Last week saw the European Commission’s annual Sustainable Energy Week take place in Brussels, with a multitude of policy conferences and workshops focussing on all aspects of energy policy, including energy efficiency, renewable energy and financing. Disappointingly, acknowledgement and discussion of energy/fuel poor and ‘vulnerable’ consumers was lacking throughout the week, except for a half day event on the 27th June, organised jointly by two Intelligent Energy Europe funded projects, ACHIEVE and EC LINC.
The event was entitled “Discover concrete solutions on how to tackle fuel poverty within your territory!” and assembled speakers from across Europe. In the first session, we heard from Anna Lisa Boni on what the Provence-Alpes-Côte d’Azur Region is doing to fight fuel poverty, followed by a presentation from Lara Blake, policy officer at DG Energy, on the concept of vulnerable consumers, and the work being done by the Vulnerable Consumer Working Group. Lara Blake also outlined some key challenges for EU-level action, including a lack of commitment from Member States to define the concepts of vulnerable customers and energy poverty, resources for energy efficiency programs, and collating and sharing project information.
We later heard from Marlene Potthoff and Etienne Rubens on the evolution of two energy check schemes from local and regional experiments to national scale projects, and learnt more from a range of speakers about pilot projects being conducted in Belgium, Bulgaria, Germany and Hungary. Marie Moisan and Eva Marx finished the presentations by reflecting on the EC-LINC and ACHIEVE projects, outlining their experiences and lessons learnt.
Professor Christine Liddell chaired the workshop, and provided a concluding summary of the event in which she praised the fuel poverty alleviation projects presented, particularly for the quality of training provided to volunteers, but also stressed the importance of continuing and scaling up the schemes, and the need for good quality and independent impact assessment of projects, preferably utilising the expertise of local Universities.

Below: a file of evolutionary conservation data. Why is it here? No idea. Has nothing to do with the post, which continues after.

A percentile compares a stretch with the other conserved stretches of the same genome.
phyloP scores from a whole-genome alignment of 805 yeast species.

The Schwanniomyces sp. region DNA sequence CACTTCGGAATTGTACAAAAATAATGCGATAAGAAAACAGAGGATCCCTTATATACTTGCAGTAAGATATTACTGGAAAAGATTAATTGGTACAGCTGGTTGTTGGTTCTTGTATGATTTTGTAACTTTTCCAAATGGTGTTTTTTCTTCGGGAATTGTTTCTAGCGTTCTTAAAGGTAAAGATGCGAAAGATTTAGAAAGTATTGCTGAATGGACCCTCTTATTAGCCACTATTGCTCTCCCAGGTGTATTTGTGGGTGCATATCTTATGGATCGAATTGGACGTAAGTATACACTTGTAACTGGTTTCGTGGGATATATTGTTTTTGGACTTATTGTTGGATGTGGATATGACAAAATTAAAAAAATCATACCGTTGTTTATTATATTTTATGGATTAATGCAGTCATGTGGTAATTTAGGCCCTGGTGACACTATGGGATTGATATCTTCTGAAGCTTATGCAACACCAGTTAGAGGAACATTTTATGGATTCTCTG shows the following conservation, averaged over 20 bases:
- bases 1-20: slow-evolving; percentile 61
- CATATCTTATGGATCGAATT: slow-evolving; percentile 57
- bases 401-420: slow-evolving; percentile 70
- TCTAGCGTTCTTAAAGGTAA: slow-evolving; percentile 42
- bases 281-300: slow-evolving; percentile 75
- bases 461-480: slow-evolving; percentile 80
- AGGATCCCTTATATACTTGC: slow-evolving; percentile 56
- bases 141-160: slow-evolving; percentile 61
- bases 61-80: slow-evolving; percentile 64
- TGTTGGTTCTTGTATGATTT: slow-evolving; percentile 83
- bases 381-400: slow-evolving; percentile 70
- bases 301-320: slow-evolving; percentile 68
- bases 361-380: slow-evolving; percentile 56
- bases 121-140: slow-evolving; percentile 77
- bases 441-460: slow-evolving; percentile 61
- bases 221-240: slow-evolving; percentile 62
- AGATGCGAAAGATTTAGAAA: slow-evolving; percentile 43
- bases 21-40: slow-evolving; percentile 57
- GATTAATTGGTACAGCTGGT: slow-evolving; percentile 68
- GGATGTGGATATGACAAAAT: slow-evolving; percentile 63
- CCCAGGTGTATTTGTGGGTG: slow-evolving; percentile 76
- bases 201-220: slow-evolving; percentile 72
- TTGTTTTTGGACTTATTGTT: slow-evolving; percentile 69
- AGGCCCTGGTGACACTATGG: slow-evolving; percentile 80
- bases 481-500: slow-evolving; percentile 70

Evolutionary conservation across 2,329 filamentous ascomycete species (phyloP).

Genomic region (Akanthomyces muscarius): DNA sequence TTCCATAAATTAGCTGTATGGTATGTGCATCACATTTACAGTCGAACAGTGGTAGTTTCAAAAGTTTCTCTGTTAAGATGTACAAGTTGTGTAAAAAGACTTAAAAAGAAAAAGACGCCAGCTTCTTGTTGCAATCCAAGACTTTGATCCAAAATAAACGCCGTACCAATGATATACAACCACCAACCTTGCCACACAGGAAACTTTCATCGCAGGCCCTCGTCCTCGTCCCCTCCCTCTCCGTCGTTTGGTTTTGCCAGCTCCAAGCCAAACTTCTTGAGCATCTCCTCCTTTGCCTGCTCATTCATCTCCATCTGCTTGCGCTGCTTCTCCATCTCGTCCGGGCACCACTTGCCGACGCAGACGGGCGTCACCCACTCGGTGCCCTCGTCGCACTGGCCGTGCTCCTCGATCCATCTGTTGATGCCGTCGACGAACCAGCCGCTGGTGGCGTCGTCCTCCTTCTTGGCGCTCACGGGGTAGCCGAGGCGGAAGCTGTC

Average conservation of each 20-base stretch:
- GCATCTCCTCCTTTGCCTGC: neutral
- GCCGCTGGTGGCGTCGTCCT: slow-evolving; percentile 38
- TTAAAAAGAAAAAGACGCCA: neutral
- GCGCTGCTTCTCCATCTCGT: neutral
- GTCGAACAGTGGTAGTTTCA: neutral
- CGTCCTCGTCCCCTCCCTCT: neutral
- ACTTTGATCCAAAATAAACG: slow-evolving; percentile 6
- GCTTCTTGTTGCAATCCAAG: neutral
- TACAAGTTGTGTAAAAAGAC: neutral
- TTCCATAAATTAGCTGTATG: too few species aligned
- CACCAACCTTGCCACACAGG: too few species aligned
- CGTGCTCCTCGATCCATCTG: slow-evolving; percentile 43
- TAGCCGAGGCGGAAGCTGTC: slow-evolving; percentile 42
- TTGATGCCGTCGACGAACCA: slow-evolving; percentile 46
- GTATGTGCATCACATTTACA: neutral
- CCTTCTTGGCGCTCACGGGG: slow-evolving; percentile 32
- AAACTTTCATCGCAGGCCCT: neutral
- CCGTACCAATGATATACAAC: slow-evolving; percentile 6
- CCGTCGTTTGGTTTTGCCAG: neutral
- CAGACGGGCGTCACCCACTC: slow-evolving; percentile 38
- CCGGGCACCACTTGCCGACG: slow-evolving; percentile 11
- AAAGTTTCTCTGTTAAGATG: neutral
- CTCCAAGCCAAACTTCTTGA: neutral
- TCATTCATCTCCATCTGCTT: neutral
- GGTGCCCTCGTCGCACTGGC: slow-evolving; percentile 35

The issue of scaling up was certainly a key concern for me; all of the pilot projects in attendance focussed on so called ‘low hanging fruit’, including the fitting of low energy light bulbs, thermostatic radiator valves and tap fittings to reduce water flow, which most speakers stated resulted in only modest energy savings. Whilst these are very important first steps, they are not in themselves enough to fundamentally reduce or alleviate fuel poverty and water poverty. However, the expertise gained in running the pilot projects will be invaluable for developing follow-up schemes, particularly in terms of knowing how to engage with people so that they participate in an energy efficiency scheme. Additionally, as Professor Liddell stated, there will have been broader benefits beyond financial savings, including increased thermal comfort and well being, and the feeling of being in control of energy consumption in the home.
|Fuel poverty in PACA region||Anna Lisa Boni||Download|
|Vulnerable Consumers: Identify, Support, Prevent||Lara Blake||Download|
|Short stories on energy checks – From local and regional experimentation to EU level||Marlene Potthoff and Etienne Rubens||Download|
|EC-LINC and ACHIEVE: Self-Help for an Energy-Efficient Way of Life||Marie Moisan and Eva Marx||Download|
|Energy-Savings consultation in practice Frankfurt, Germany||Download|
|Energy-Savings consultation in practice Plovdiv, Bulgaria||Vasil Zlatev||Download|
|EC-LINC project in Hungary||Zsuzsanna Király||Download|
|EC-LINC – Pilot Project: Belgium||Download|
|Evaluation of the Cariteam-Energiesparservice in Frankfurt||Elke Dünnhoff and Dr. Immanuel Stieß||Download|
|EC-LINC and ACHIEVE: Experiences, impacts and lessons learned||Marie Moisan and Eva Marx||Download|